A substitutable language is, roughly, one where any two substrings sharing the same context (construed linearly, not structurally) also share all their contexts. I.e. the language allows them to substitute for one another. It seems to me that this is too strong a property to be true of natural languages.

Aside from that, it is quite unlikely that children learn language from word sequences only, divorced from meanings. For these reasons, I have pursued a different modeling approach in my work on type-logical grammar induction (see my new paper in the Journal of Logic, Language and Information for a full account). I hold that learning should be modeled using sentences annotated with structural information. I think it is possible that children could use a kind of corpus analysis, together with their meaningful experience, to glean this information without benefit of a complete grammar.

But you see, the matter of modeling is subjective. I had a (friendly) argument about these very points with Alex Clark a few years ago. He was equally committed to pursuing the pure string learning model. He said my assumptions were too rich, the extra information was too plentiful. We weren't arguing about mathematical points, but rather about what is the best explicatum for the right explicandum. We can't even agree about the explicandum.

Mathematical linguistics will benefit, I believe, from the parallel pursuit of different explicata for different explicanda. Then when we know more, due to advances in cognitive science or whatever, a wide range of different mathematical results will already be known.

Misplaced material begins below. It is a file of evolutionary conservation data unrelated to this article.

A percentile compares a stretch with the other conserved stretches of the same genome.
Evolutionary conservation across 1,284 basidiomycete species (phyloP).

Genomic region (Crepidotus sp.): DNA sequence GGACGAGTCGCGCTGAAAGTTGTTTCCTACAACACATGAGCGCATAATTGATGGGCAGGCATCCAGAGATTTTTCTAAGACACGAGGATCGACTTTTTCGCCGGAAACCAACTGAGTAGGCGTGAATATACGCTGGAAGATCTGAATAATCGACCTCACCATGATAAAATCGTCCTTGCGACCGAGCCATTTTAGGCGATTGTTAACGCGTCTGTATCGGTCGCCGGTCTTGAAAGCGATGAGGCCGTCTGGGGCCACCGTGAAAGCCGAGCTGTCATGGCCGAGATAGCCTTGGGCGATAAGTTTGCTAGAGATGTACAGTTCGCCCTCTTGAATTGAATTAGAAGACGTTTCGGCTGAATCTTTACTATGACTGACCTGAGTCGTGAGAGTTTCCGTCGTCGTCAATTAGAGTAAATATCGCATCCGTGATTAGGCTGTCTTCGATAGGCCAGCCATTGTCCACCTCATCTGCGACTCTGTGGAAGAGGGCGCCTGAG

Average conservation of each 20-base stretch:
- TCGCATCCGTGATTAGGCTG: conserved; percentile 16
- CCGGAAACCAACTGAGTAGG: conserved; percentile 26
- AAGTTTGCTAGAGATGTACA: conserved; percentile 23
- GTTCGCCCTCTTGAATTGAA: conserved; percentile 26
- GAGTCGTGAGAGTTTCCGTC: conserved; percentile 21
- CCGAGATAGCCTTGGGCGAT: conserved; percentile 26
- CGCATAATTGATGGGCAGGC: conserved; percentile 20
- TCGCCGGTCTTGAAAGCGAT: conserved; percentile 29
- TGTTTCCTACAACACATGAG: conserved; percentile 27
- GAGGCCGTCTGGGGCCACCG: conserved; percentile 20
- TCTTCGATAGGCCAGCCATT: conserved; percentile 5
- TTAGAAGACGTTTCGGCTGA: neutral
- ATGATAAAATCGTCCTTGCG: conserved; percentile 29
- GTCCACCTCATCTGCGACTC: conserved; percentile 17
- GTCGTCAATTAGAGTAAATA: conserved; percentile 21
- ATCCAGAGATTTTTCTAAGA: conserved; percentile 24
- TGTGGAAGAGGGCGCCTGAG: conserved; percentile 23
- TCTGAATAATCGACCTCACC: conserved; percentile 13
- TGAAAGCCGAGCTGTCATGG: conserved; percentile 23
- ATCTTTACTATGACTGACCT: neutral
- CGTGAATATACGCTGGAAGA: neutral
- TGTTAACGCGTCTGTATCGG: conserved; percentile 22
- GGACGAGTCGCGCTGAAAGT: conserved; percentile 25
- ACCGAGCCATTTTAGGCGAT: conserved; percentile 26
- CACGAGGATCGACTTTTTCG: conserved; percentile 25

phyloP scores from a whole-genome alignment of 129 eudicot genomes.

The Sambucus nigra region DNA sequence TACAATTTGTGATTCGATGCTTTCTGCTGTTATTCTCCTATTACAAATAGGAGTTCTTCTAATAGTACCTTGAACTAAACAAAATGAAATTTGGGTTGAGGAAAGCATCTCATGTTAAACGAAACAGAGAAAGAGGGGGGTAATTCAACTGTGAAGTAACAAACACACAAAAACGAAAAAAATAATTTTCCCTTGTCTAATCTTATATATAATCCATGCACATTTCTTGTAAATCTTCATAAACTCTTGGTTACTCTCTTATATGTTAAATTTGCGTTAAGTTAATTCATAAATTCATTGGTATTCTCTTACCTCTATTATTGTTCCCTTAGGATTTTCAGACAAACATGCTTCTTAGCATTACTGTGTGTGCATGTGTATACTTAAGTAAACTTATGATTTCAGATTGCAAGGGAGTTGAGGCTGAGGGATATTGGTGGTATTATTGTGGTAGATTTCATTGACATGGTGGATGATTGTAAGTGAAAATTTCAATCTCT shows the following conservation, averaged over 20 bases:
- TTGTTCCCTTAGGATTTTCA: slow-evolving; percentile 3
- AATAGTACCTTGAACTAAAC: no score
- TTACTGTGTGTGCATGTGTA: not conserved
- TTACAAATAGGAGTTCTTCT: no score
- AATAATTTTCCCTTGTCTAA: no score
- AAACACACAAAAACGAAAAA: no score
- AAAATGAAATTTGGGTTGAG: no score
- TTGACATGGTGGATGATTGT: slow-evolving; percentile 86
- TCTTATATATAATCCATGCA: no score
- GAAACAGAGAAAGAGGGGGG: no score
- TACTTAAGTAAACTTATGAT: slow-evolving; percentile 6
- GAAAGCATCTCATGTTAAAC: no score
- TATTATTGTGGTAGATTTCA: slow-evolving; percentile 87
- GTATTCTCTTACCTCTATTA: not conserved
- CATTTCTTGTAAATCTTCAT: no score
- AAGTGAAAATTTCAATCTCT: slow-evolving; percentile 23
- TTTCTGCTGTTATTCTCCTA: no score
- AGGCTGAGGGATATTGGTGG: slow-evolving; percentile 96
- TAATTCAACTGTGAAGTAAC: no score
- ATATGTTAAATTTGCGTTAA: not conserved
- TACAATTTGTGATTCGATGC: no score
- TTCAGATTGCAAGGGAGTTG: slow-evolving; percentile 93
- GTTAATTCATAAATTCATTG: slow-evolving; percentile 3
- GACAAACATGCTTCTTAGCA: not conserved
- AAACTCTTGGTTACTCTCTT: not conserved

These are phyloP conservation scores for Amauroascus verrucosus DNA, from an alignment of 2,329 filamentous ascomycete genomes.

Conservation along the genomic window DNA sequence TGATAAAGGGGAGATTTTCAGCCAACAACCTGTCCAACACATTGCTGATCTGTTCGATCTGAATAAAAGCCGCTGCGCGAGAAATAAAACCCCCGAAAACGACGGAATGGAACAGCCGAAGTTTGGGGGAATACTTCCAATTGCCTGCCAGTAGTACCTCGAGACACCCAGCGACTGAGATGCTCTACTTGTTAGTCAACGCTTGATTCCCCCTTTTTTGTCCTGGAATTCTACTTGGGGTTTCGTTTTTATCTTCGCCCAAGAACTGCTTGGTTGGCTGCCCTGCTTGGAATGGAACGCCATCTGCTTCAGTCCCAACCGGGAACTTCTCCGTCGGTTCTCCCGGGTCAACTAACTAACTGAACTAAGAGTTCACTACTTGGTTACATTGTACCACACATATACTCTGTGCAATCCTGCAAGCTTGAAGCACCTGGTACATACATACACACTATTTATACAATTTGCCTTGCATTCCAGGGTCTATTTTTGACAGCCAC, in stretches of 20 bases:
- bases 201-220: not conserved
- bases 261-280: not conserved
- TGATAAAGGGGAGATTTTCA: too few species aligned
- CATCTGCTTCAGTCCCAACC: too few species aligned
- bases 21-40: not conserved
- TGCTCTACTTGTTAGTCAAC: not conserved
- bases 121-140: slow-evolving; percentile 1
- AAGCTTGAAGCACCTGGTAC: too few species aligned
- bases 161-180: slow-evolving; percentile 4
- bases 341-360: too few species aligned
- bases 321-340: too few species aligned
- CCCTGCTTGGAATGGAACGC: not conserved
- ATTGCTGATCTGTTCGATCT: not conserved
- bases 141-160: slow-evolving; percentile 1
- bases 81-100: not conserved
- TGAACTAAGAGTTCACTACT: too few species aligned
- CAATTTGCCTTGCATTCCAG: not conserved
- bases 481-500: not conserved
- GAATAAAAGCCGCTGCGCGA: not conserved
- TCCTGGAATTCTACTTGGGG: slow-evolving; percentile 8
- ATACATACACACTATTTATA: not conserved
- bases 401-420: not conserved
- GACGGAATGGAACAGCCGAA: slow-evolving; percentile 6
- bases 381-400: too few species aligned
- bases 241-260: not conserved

When it comes to the learning of grammar, even restricted to syntax of natural language, it is not even so clear what the explicandum is. The only obvious fact is that children do indeed learn a language. Suppose it has a grammar---then what? Researchers disagree on how to model the learning of grammar. There is a canon of literature in algorithmic learning theory that models grammatical inference using only text strings as input data. Alex Clark is a contributor to this literature, and he has derived interesting results concerning the identifiability of substitutable context-free languages. I noticed in the 2009 Algorithmic Learning Theory proceedings that this result has recently been extended to substitutable mildly context-sensitive languages, the latter being a ubiquitous class that turns up again and again in mathematical linguistics.